So I telephoned my sister, Rene, and asked her, “What was Mom’s finest hour of love here on this earth. If Jesus’ finest hour of love was his death on the cross, what was Mom’s best moment of loving.” And Rene said: “The way she made each and every one of us think that we were so special. Every grandchild thought he or she was Grandma’s favorite because she treated every one so special. She lifted each one of us up. Each one of us was so sacred to her, so very special.” And the way that my Mother loved us, is the same way that we are to love those around us. Treating all those around you as special, as a favorite special person to you. It is sooooo simple, as plain as the nose on your face.
And my sister asked: “Well, Eddie, what do you think was Mom’s finest hour of love?”And I said, “Well, that she loved Dad so deeply at the end.” “Oh yes,” she agreed. You see, my Dad had hurt my Mom deeply during his life. Sometimes, people get messed up for a number of years and they inflict enormous pain on those around them,and my Father was messed up for many years and the pain was enormous within my mother. Us kids? We never could quite forgive our Father for who he was and what he did. But Mom? She not only forgave Dad. She truly loved him at the of their life together. And the way that my Mom loved us is the same way that we are to love those around us. And people around you will go through some bad times and do some pretty terrible things to you, and perhaps the miracle of God’s love will be yours, so that you will be able to forgive and even more, to love them at the end of your time here on earth. Why, it is sooo very simple. It is as plain as the nose on your face.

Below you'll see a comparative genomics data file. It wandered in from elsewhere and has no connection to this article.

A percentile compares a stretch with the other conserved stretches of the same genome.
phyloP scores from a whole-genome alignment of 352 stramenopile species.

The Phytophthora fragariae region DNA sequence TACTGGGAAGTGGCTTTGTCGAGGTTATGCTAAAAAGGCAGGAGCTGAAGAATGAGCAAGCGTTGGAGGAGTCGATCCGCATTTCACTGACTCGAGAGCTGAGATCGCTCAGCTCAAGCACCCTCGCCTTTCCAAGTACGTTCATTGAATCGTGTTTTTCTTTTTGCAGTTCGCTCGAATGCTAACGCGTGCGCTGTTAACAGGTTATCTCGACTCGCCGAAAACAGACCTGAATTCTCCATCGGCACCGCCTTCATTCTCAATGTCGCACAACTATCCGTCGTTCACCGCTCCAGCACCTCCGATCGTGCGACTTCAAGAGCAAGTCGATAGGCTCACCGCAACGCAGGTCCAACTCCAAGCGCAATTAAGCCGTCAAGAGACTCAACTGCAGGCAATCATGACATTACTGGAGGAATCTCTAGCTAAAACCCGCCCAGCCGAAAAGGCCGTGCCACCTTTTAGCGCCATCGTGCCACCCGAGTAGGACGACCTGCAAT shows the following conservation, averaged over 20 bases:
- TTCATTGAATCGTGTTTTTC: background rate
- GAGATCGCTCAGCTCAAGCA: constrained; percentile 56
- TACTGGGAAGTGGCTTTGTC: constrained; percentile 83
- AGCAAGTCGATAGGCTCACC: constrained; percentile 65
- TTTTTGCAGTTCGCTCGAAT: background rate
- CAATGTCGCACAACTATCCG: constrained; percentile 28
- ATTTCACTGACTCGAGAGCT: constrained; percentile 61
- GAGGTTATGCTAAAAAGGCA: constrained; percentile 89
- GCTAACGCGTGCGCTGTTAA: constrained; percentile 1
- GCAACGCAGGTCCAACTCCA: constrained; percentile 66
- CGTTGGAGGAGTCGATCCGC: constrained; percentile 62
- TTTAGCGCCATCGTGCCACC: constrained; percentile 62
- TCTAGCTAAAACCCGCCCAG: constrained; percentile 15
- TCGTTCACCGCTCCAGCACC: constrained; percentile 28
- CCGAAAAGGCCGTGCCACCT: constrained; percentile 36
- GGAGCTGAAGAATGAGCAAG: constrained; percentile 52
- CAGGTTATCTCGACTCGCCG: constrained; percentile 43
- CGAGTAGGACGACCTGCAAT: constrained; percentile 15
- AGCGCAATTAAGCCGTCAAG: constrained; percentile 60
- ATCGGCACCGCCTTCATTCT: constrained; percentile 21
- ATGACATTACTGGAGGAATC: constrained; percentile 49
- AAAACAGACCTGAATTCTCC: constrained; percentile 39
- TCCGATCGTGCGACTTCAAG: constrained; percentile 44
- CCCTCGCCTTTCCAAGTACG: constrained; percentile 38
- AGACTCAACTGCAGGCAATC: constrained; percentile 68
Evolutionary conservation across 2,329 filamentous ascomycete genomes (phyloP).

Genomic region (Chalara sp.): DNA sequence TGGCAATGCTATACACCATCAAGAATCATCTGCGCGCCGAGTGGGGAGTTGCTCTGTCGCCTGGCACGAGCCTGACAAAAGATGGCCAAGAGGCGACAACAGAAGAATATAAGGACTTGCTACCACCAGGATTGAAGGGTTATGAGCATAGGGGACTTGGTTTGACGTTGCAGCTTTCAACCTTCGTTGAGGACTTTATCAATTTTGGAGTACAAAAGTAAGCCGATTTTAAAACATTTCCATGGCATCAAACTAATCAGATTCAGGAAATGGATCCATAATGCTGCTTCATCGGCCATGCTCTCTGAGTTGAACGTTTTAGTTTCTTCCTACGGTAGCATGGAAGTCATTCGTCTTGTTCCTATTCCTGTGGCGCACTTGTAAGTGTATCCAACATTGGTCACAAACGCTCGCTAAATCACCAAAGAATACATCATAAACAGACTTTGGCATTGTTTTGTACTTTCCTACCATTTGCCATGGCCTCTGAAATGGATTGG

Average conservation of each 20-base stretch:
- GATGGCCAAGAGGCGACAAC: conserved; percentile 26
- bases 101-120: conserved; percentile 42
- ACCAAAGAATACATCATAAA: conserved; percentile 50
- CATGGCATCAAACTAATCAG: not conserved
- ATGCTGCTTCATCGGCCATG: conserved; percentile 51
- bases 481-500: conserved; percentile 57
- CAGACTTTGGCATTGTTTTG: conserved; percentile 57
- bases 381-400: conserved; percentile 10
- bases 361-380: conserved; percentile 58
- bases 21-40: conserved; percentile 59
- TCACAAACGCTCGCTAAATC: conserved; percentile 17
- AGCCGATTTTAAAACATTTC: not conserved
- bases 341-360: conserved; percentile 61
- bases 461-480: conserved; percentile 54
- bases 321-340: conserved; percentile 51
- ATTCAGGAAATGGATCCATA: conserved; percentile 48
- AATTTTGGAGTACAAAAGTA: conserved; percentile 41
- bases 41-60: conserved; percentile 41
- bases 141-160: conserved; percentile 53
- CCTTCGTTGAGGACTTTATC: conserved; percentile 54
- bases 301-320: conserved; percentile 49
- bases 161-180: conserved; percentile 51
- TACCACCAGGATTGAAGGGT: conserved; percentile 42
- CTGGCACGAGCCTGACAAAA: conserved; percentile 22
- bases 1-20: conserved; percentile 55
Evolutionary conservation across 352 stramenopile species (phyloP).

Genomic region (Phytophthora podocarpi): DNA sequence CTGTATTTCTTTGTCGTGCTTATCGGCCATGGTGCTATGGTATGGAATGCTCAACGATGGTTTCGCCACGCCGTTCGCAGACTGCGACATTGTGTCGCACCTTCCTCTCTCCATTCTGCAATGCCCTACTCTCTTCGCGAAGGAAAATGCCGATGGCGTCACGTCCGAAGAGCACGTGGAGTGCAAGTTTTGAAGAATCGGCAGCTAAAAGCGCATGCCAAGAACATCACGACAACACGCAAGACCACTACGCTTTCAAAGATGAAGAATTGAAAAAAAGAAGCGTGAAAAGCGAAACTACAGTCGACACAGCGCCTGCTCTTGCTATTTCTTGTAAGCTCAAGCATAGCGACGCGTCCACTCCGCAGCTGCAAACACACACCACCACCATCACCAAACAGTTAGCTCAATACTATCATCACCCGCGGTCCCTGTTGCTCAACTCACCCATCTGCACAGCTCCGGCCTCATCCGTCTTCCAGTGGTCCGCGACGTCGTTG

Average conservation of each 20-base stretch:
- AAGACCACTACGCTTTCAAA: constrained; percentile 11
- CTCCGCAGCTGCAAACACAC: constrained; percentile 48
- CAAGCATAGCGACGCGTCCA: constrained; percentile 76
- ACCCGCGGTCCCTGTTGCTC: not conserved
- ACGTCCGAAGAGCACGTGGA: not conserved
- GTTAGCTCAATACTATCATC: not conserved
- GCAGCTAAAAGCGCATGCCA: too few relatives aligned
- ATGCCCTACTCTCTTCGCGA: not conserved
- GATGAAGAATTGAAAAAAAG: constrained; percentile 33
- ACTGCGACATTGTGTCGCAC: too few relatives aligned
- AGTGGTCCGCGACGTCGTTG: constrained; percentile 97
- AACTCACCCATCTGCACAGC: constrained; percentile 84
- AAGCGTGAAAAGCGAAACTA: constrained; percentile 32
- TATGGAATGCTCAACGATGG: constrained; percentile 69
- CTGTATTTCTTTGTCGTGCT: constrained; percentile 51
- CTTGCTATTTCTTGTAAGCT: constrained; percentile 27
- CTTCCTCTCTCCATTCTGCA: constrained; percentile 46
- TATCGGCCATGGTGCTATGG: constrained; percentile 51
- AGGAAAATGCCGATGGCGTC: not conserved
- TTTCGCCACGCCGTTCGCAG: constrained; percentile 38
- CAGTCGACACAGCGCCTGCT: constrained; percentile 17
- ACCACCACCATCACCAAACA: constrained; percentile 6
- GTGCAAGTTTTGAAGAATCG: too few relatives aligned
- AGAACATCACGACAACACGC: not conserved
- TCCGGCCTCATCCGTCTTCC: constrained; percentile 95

Tomorrow morning I will pick up my Bible again for morning devotions. I have almost read the whole thing. Only Jeremiah left. I highlight in yellow as I read, and I am almost finished with 66 books, 1189 chapters, and 92 hours of reading. And when someone asks me to summarize the whole thing, all 66 books, all 1189 chapters, all 92 hours of reading, I may start to give a long, complicated dissertation, but then I will stop and use eight simple words: “Love one another as I have loved you.” It is so simple, as plain as the nose on your face.